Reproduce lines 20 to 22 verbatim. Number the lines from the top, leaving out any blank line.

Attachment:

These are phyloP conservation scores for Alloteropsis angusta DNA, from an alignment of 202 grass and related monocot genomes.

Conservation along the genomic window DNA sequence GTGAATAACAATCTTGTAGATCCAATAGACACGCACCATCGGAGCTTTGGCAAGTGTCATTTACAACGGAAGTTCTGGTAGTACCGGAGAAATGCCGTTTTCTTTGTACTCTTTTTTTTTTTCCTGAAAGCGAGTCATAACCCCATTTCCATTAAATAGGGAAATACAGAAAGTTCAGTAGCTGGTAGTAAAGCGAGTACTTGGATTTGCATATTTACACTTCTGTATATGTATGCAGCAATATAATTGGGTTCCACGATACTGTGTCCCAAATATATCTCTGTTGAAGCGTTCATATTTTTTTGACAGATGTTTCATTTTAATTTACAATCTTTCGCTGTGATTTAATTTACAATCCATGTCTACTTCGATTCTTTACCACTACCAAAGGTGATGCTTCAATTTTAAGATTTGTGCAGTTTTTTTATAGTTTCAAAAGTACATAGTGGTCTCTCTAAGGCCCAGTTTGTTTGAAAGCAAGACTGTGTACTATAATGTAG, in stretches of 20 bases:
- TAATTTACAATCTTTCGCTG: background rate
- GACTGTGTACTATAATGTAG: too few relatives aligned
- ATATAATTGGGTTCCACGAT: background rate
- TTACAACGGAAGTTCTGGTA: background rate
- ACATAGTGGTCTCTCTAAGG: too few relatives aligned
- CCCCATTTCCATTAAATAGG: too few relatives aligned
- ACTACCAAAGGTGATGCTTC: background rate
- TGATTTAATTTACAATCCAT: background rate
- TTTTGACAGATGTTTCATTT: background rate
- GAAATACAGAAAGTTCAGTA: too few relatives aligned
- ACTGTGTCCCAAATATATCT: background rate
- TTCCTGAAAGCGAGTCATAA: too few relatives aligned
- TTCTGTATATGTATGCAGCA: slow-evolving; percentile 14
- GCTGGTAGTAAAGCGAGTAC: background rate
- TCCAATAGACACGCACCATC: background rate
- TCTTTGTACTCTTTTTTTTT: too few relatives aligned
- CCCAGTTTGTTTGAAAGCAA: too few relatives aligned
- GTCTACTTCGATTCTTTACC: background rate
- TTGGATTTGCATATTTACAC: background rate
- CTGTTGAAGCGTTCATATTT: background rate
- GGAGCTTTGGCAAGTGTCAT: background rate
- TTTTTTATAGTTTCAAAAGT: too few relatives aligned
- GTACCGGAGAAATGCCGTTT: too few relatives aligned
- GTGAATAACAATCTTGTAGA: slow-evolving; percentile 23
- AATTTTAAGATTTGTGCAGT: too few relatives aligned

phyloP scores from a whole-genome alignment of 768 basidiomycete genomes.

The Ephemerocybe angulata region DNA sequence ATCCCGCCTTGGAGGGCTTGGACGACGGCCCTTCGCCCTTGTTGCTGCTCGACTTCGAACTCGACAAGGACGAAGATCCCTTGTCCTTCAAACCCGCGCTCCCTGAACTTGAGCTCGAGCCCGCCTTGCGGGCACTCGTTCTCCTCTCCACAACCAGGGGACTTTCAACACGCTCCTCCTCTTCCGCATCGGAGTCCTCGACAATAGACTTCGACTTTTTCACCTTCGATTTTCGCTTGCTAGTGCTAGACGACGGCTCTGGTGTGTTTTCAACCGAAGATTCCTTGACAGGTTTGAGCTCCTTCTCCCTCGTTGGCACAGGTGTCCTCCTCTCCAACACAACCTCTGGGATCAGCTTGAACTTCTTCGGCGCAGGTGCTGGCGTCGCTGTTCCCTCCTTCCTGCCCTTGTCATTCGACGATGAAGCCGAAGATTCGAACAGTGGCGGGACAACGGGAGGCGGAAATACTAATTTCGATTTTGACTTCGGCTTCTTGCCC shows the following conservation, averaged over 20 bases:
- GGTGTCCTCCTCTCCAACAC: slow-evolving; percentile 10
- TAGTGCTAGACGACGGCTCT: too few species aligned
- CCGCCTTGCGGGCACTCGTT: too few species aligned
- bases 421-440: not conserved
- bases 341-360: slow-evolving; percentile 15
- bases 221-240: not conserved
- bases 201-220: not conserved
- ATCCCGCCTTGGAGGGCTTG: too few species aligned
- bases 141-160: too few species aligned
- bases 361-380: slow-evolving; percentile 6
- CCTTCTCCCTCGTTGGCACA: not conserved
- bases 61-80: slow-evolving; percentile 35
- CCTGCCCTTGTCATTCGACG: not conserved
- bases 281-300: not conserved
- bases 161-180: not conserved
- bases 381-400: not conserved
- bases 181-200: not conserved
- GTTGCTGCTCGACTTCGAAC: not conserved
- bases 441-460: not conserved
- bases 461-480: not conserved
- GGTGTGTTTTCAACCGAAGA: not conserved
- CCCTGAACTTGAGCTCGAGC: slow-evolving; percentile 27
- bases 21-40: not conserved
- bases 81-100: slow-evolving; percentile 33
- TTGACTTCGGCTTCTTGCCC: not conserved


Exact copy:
- GTCTACTTCGATTCTTTACC: background rate
- TTGGATTTGCATATTTACAC: background rate
- CTGTTGAAGCGTTCATATTT: background rate